Law enforcers always want more power to surveil. If they had it their way they would have cameras on every street corner and in very house and every form of communications could be easily tapped whenever they saw fit. They tend to be a bit hypocritical here because they don’t want to be spied up themselves. Santa Ana police officers are coming under fire for a raid they performed on an illegal cannabis dispensary. During the raid surveillance footage shows officers making derogatory comments towards a disabled woman and scarfing down an edible. The dispensary is unhappy with the officers’ conduct and the officers are unhappy that they were recorded:
SANTA ANA – Three Santa Ana police officers want to quash a surveillance video that shows officers making derogatory comments about a disabled woman and possibly snacking on pot edibles during a recent raid of a medical marijuana dispensary.
A lawsuit, filed last week in Orange County Superior Court by three unidentified police officers and the Santa Ana Police Officers Association, seeks to prevent Santa Ana Police Department internal affairs investigators from using the video as they sort out what happened during the May 26 raid of Sky High Collective.
The lawsuit argues that the video doesn’t paint a fair version of events. The suit also claims the video shouldn’t be used as evidence because, among other things, the police didn’t know they were on camera.
“All police personnel present had a reasonable expectation that their conversations were no longer being recorded and the undercover officers, feeling that they were safe to do so, removed their masks,” says the suit.
The dispensary also did not obtain consent of any officer to record them, the suit says.
“Without the illegal recordings, there would have been no internal investigation of any officer,” the suit says.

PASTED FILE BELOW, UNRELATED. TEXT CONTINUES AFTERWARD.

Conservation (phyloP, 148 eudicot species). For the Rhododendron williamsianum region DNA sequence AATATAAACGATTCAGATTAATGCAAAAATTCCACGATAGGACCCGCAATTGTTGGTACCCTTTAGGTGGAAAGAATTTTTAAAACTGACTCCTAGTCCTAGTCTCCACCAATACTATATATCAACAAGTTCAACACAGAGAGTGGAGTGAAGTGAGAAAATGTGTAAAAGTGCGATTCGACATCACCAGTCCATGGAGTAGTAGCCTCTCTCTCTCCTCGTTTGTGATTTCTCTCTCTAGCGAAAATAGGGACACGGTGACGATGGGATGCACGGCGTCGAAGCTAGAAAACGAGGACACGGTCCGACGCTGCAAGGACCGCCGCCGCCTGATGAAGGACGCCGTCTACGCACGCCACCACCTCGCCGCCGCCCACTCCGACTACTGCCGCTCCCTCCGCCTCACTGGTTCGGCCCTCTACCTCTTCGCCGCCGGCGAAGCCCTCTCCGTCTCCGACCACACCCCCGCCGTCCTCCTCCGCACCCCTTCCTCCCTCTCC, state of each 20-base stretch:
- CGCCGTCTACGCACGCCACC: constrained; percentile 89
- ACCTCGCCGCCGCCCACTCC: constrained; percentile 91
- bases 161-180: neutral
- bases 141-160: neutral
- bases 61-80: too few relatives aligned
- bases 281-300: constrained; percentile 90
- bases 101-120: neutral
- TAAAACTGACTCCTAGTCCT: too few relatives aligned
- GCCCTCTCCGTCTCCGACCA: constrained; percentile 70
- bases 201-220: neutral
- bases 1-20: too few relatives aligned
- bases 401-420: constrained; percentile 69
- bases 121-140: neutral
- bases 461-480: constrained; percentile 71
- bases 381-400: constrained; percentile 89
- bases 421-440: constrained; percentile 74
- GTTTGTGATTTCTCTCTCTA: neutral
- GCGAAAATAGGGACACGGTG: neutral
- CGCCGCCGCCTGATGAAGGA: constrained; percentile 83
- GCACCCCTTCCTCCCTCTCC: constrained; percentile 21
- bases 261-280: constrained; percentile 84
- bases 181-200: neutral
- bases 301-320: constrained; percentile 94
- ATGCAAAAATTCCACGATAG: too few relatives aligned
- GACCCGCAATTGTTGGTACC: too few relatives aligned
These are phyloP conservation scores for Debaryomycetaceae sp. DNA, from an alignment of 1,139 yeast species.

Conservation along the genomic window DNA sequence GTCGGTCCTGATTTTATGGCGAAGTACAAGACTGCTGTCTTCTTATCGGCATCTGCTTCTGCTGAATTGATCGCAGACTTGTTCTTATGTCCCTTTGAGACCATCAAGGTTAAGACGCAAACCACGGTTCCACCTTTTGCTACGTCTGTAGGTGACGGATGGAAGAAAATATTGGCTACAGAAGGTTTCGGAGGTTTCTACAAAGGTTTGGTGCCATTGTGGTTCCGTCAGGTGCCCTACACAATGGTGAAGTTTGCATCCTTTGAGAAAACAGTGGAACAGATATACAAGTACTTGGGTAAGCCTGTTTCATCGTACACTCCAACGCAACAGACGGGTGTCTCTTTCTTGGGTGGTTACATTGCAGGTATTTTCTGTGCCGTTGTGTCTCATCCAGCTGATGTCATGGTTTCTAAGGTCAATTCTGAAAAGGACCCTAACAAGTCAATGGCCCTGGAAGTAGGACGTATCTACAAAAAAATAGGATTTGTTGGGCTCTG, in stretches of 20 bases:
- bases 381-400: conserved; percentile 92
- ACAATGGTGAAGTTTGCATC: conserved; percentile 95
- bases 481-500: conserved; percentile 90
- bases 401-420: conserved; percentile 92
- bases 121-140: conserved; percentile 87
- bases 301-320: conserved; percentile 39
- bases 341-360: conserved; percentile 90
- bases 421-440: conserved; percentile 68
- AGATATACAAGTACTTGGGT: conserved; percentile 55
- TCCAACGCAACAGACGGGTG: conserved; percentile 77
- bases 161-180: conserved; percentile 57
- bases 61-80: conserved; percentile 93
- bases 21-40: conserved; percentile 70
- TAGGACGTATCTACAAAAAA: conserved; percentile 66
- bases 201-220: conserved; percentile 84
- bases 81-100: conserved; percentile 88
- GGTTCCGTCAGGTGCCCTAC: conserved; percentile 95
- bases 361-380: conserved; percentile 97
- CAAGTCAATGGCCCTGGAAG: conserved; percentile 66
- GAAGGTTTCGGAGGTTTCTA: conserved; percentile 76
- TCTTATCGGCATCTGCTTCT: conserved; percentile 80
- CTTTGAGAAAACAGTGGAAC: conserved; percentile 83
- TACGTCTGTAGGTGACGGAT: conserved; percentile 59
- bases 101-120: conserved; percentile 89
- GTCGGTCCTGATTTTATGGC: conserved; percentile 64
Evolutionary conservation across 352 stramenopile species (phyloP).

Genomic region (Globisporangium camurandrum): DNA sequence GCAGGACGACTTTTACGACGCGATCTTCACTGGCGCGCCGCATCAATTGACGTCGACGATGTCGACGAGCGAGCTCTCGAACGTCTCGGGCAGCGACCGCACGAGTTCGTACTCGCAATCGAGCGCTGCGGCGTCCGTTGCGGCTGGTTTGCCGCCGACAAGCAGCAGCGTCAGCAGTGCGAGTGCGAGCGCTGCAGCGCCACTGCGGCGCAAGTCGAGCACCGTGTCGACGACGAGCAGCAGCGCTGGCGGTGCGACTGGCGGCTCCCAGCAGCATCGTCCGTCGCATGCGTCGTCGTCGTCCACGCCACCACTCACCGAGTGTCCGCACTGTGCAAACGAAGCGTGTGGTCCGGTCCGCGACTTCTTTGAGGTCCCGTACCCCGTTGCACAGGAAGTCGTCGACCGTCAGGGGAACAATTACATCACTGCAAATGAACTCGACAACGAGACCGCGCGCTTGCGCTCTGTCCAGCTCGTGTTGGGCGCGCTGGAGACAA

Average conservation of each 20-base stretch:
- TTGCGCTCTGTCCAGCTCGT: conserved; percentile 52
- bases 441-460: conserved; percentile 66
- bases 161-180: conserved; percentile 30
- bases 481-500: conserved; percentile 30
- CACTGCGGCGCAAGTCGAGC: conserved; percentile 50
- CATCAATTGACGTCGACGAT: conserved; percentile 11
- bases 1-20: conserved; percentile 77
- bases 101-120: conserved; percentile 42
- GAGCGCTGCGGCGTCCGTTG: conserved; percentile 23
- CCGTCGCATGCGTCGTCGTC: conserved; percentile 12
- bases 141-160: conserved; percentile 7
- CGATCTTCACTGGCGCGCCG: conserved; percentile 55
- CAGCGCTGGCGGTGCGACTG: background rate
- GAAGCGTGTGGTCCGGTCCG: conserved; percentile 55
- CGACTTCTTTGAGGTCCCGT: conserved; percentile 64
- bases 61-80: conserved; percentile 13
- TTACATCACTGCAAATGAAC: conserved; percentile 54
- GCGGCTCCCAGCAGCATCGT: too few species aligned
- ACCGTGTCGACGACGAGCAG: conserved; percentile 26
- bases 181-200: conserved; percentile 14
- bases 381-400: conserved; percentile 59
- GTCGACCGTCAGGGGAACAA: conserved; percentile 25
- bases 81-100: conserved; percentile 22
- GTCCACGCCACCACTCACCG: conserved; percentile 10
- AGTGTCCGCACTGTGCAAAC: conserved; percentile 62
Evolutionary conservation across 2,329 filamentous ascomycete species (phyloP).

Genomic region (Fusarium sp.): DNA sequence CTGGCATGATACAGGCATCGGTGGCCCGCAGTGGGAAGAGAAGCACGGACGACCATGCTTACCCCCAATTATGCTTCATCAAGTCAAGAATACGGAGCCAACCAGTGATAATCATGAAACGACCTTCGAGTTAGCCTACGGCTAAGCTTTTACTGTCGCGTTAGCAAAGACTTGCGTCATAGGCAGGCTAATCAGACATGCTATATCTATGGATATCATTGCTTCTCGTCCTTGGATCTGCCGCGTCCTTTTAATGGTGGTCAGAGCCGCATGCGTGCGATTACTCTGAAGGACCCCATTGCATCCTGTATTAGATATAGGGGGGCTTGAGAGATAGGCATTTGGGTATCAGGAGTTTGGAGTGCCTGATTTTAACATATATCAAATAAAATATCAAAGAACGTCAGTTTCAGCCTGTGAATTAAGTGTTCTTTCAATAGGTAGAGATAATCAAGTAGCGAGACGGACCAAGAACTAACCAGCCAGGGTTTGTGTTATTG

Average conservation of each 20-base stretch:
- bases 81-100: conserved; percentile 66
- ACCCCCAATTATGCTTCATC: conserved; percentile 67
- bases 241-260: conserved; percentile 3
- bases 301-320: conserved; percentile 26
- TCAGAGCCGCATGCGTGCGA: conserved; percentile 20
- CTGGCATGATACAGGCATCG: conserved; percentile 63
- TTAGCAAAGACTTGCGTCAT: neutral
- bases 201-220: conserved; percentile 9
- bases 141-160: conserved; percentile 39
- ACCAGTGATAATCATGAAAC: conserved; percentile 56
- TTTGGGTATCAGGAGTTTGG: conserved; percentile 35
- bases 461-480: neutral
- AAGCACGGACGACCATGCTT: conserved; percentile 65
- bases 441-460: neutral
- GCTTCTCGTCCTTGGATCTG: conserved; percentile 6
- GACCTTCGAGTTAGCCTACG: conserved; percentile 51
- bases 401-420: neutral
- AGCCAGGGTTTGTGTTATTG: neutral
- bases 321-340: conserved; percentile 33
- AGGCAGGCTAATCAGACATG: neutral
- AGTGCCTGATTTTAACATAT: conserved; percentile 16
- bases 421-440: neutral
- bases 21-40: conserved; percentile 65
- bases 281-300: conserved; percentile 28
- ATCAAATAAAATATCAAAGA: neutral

Pappas counters that the suit is baseless because the officers were aware the dispensary had video cameras and managed to disable most of them.
As far as arguments go that one is downright laughable. Places that use security cameras usually have a sign indicating the premise is under surveillance so it’s difficult to claim that you don’t know you’re being recorded. Furthermore the officers disabled most of the cameras so they knew the premise was under surveillance. With that knowledge the officers should have expected that they would miss a camera or two.
But the officers’ lawyer seems to be arguing that the officers had a reasonable expectation of privacy because they disabled most of the cameras. Somehow that makes the footage illegal, or something.
You have to hand it to law enforcers, they can twist logic to its absolute limits to justify their surveillance while arguing against being surveilled.
One thought on “Surveillance Is For Me, Not For Thee”
For pure, unmitigated insanity – this interpretation of the law takes the cake. If any ordinary human being made this plea before a judge or committee – he or she would be laughed out of the room.
“But you see, your Honor, since I cut the alarm cables and turned off the video cameras, I thought my breaking into that home was thus protected by law, and nothing in the camera footage I missed disabling should be used as evidence against me.”
Yeah, right… One way ticket into the slammer.
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